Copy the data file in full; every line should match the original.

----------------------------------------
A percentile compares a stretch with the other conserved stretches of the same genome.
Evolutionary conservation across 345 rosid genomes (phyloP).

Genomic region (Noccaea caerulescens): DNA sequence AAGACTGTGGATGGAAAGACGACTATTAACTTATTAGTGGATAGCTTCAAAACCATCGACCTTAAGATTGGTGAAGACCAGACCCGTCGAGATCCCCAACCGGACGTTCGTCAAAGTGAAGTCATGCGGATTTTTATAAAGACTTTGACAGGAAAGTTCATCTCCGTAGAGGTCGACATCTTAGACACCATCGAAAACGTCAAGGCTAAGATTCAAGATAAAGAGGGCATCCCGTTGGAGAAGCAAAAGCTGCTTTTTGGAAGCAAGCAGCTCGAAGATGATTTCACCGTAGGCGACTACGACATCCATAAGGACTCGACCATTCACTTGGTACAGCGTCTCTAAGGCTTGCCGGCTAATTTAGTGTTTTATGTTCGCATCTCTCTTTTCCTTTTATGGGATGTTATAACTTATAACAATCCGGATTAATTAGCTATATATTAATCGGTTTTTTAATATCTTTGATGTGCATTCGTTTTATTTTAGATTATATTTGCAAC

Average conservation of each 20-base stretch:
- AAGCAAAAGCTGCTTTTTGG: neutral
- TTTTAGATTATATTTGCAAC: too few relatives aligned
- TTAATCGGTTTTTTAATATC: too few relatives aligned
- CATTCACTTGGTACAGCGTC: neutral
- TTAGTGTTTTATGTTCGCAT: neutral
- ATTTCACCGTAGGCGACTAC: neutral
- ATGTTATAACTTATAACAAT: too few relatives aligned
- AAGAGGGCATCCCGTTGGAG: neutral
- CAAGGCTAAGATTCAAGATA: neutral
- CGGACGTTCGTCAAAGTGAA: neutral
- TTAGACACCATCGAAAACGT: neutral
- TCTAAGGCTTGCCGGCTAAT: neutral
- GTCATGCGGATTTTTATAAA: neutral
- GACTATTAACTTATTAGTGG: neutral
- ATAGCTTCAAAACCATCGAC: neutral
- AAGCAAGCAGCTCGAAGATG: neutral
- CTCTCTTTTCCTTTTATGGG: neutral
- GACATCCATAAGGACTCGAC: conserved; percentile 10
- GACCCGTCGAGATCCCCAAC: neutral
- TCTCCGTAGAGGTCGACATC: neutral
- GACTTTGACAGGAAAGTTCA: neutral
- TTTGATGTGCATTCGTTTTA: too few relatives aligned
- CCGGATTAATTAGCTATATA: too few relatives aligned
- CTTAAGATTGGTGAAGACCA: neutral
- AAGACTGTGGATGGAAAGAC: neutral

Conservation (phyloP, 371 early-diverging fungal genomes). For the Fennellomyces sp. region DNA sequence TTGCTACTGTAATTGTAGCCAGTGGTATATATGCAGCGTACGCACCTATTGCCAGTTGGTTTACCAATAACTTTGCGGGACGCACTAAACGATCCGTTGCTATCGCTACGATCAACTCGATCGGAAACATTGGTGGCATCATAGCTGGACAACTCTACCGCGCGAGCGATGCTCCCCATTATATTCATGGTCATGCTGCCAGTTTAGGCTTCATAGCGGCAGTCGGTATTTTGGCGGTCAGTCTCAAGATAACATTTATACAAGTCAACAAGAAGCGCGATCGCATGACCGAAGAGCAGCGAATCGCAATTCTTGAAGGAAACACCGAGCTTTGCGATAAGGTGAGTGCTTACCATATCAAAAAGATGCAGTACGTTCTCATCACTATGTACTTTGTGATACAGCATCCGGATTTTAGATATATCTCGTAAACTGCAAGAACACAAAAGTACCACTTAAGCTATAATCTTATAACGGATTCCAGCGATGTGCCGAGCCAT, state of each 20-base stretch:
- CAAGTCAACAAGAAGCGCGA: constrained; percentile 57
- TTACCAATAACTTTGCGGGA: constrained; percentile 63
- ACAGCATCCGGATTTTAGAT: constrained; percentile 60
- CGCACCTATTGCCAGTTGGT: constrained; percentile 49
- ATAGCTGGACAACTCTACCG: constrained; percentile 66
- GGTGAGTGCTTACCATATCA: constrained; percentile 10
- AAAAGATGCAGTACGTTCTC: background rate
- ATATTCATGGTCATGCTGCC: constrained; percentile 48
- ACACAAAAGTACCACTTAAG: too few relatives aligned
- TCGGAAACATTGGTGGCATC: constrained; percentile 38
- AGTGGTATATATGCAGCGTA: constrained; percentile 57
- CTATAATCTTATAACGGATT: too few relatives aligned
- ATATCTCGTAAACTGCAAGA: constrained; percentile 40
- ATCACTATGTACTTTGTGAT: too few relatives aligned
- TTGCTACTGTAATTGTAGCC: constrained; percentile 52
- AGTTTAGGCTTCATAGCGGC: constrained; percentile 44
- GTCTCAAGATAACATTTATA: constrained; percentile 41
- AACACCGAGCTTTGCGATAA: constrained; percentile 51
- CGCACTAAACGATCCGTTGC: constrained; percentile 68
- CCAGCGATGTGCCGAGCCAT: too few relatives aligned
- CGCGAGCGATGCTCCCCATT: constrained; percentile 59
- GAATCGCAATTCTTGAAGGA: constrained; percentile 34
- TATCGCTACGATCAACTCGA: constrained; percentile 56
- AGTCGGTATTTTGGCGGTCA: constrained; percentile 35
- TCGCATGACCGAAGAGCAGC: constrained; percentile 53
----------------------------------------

A percentile compares a stretch with the other conserved stretches of the same genome.
Evolutionary conservation across 345 rosid genomes (phyloP).

Genomic region (Noccaea caerulescens): DNA sequence AAGACTGTGGATGGAAAGACGACTATTAACTTATTAGTGGATAGCTTCAAAACCATCGACCTTAAGATTGGTGAAGACCAGACCCGTCGAGATCCCCAACCGGACGTTCGTCAAAGTGAAGTCATGCGGATTTTTATAAAGACTTTGACAGGAAAGTTCATCTCCGTAGAGGTCGACATCTTAGACACCATCGAAAACGTCAAGGCTAAGATTCAAGATAAAGAGGGCATCCCGTTGGAGAAGCAAAAGCTGCTTTTTGGAAGCAAGCAGCTCGAAGATGATTTCACCGTAGGCGACTACGACATCCATAAGGACTCGACCATTCACTTGGTACAGCGTCTCTAAGGCTTGCCGGCTAATTTAGTGTTTTATGTTCGCATCTCTCTTTTCCTTTTATGGGATGTTATAACTTATAACAATCCGGATTAATTAGCTATATATTAATCGGTTTTTTAATATCTTTGATGTGCATTCGTTTTATTTTAGATTATATTTGCAAC

Average conservation of each 20-base stretch:
- AAGCAAAAGCTGCTTTTTGG: neutral
- TTTTAGATTATATTTGCAAC: too few relatives aligned
- TTAATCGGTTTTTTAATATC: too few relatives aligned
- CATTCACTTGGTACAGCGTC: neutral
- TTAGTGTTTTATGTTCGCAT: neutral
- ATTTCACCGTAGGCGACTAC: neutral
- ATGTTATAACTTATAACAAT: too few relatives aligned
- AAGAGGGCATCCCGTTGGAG: neutral
- CAAGGCTAAGATTCAAGATA: neutral
- CGGACGTTCGTCAAAGTGAA: neutral
- TTAGACACCATCGAAAACGT: neutral
- TCTAAGGCTTGCCGGCTAAT: neutral
- GTCATGCGGATTTTTATAAA: neutral
- GACTATTAACTTATTAGTGG: neutral
- ATAGCTTCAAAACCATCGAC: neutral
- AAGCAAGCAGCTCGAAGATG: neutral
- CTCTCTTTTCCTTTTATGGG: neutral
- GACATCCATAAGGACTCGAC: conserved; percentile 10
- GACCCGTCGAGATCCCCAAC: neutral
- TCTCCGTAGAGGTCGACATC: neutral
- GACTTTGACAGGAAAGTTCA: neutral
- TTTGATGTGCATTCGTTTTA: too few relatives aligned
- CCGGATTAATTAGCTATATA: too few relatives aligned
- CTTAAGATTGGTGAAGACCA: neutral
- AAGACTGTGGATGGAAAGAC: neutral

Conservation (phyloP, 371 early-diverging fungal genomes). For the Fennellomyces sp. region DNA sequence TTGCTACTGTAATTGTAGCCAGTGGTATATATGCAGCGTACGCACCTATTGCCAGTTGGTTTACCAATAACTTTGCGGGACGCACTAAACGATCCGTTGCTATCGCTACGATCAACTCGATCGGAAACATTGGTGGCATCATAGCTGGACAACTCTACCGCGCGAGCGATGCTCCCCATTATATTCATGGTCATGCTGCCAGTTTAGGCTTCATAGCGGCAGTCGGTATTTTGGCGGTCAGTCTCAAGATAACATTTATACAAGTCAACAAGAAGCGCGATCGCATGACCGAAGAGCAGCGAATCGCAATTCTTGAAGGAAACACCGAGCTTTGCGATAAGGTGAGTGCTTACCATATCAAAAAGATGCAGTACGTTCTCATCACTATGTACTTTGTGATACAGCATCCGGATTTTAGATATATCTCGTAAACTGCAAGAACACAAAAGTACCACTTAAGCTATAATCTTATAACGGATTCCAGCGATGTGCCGAGCCAT, state of each 20-base stretch:
- CAAGTCAACAAGAAGCGCGA: constrained; percentile 57
- TTACCAATAACTTTGCGGGA: constrained; percentile 63
- ACAGCATCCGGATTTTAGAT: constrained; percentile 60
- CGCACCTATTGCCAGTTGGT: constrained; percentile 49
- ATAGCTGGACAACTCTACCG: constrained; percentile 66
- GGTGAGTGCTTACCATATCA: constrained; percentile 10
- AAAAGATGCAGTACGTTCTC: background rate
- ATATTCATGGTCATGCTGCC: constrained; percentile 48
- ACACAAAAGTACCACTTAAG: too few relatives aligned
- TCGGAAACATTGGTGGCATC: constrained; percentile 38
- AGTGGTATATATGCAGCGTA: constrained; percentile 57
- CTATAATCTTATAACGGATT: too few relatives aligned
- ATATCTCGTAAACTGCAAGA: constrained; percentile 40
- ATCACTATGTACTTTGTGAT: too few relatives aligned
- TTGCTACTGTAATTGTAGCC: constrained; percentile 52
- AGTTTAGGCTTCATAGCGGC: constrained; percentile 44
- GTCTCAAGATAACATTTATA: constrained; percentile 41
- AACACCGAGCTTTGCGATAA: constrained; percentile 51
- CGCACTAAACGATCCGTTGC: constrained; percentile 68
- CCAGCGATGTGCCGAGCCAT: too few relatives aligned
- CGCGAGCGATGCTCCCCATT: constrained; percentile 59
- GAATCGCAATTCTTGAAGGA: constrained; percentile 34
- TATCGCTACGATCAACTCGA: constrained; percentile 56
- AGTCGGTATTTTGGCGGTCA: constrained; percentile 35
- TCGCATGACCGAAGAGCAGC: constrained; percentile 53